6 Trade Groups Agree to Collaborate

Posted on 10/22/2009 by Julia Dudnik Stern | Printable Version | Comments (1)

As attendees were gathering in Miami for last week’s conference of the Picture Archive Council of America, representatives of six trade organizations that unite more than 50,000 photographers and 800 American and European agencies met to discuss common goals. Though no specific agenda was outlined as a result, the meeting set the tone for global collaboration at what is broadly agreed is a difficult time for the stock and broader photography industry.

In addition to PACA, in attendance were representatives of the American Society of Media Photographers, Coordination of European Picture Agencies, British Association of Picture Libraries and Agencies, American Society of Picture Professionals and Stock Artists Alliance. Each outlined its mission and top concerns.

The groups unanimously agreed that information sharing was critical, particularly to promote uniform licensing practices at national and international levels and keep abreast of other developments affecting members. Discussed at some length were currently pending legal developments, including the Google Books settlement and orphan-works legislation. Another subject that received attention is the importance of joint education programs that focus on combating the “right-click and usurp” mentality of Internet users.

At this week’s PhotoExpo, ASMP, ASPP, PACA and SAA are also planning to meet with other trade groups that represent an additional 30,000 photographers to further explore the potential for collaboration.

Copyright © 2009 Julia Dudnik Stern. The above article may not be copied, reproduced, excerpted or distributed in any manner without written permission from the author. All requests should be submitted to Selling Stock at 10319 Westlake Drive, Suite 162, Bethesda, MD 20817, phone 301-461-7627, e-mail: wvz@fpcubgbf.pbz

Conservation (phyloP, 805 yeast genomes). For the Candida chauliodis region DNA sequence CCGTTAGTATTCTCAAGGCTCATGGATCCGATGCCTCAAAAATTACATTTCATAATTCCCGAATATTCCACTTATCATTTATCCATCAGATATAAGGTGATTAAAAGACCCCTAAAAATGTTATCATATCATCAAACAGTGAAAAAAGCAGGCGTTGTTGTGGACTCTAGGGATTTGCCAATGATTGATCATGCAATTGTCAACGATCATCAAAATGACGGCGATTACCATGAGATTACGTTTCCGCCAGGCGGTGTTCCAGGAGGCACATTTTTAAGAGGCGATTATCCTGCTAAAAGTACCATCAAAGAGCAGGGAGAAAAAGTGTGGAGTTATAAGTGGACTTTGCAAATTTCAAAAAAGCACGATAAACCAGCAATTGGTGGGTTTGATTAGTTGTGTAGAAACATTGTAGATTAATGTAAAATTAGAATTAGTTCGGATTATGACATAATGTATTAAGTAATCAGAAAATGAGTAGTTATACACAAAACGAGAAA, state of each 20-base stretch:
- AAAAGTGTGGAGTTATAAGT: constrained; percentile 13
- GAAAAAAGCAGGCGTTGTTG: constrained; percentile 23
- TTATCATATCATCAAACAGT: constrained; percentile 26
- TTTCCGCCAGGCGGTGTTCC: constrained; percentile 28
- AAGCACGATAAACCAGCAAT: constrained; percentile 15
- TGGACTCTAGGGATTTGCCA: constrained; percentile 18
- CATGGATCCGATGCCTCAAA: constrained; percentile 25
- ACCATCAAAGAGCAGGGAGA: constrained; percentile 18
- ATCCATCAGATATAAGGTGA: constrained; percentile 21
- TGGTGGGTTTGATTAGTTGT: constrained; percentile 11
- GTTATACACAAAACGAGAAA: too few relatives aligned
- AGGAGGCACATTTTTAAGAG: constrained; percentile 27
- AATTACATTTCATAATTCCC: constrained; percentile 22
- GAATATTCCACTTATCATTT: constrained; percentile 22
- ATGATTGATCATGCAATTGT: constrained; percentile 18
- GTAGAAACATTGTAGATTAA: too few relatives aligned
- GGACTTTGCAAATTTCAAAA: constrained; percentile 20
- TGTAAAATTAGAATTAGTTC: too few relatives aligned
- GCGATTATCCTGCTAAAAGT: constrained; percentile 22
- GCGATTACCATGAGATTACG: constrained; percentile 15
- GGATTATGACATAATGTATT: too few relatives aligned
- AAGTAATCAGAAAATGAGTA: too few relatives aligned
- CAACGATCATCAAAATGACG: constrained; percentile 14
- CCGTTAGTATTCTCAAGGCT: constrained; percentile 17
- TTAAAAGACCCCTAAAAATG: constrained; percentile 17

• Tim Mcguire Posted Oct 22, 2009
    Are these artist trade orgs telling the picture “agencies” and distributors that they have and are continuing to create and perpetuate conditions and business practices lending to a condition where it is becoming next to impossible for a professional artist to maintain a viable stock image creation business?

    Getty must understand this. They shut their stock production department down this week. If it’s not profitable to create your own images and get 100% of the revenues how could it be profitable to create imagery and get between 10% and 40% of the revenue generated?

    The way the artist / agency system is set up now there is little to no meaningful collaboration and I doubt there will be any coming out of this “agreement”. Agreeing to talk about something is a lot different than agreeing to do something to effect changes. The current system is too beneficial to the agencies and distribution outlets for them to have any reason to change.

    Those benefits for “agencies” brought about on the backs of artists allow the agents and distributors to continually lower their prices to where they are today. But now it seems they can’t go any lower without affecting their own bottom line… and the “making up for lower prices by boosting volume” strategy may have finally played out. To call it a relationship is to give it too much credit. It is undeniably a one sided agency/distributor dominated arrangement with the professional artist and their representative trade organizations getting next to no consideration in pricing or licensing models introduced in the market.

    The way things are set up is completely to the benefit of the agency system and the detriment of the individual professional stock artist. I find it hard to believe this is anything more than an attempt at placating the trade organizations by making their leadership feel like they are doing something when in fact they have little to no chance of influencing anything picture “agencies” will do (legally “agency” implies some sort of fiduciary responsibility). There have been many announcements like this over the years and they have amounted to just about nothing in terms of improving business conditions for professional artists. Don’t believe it.

    Tim McGuire
    See what professional stock artists are creating to sustain their careers and bypass the agency system and license their work directly to clients. www.evostock.org / www.evostock.com

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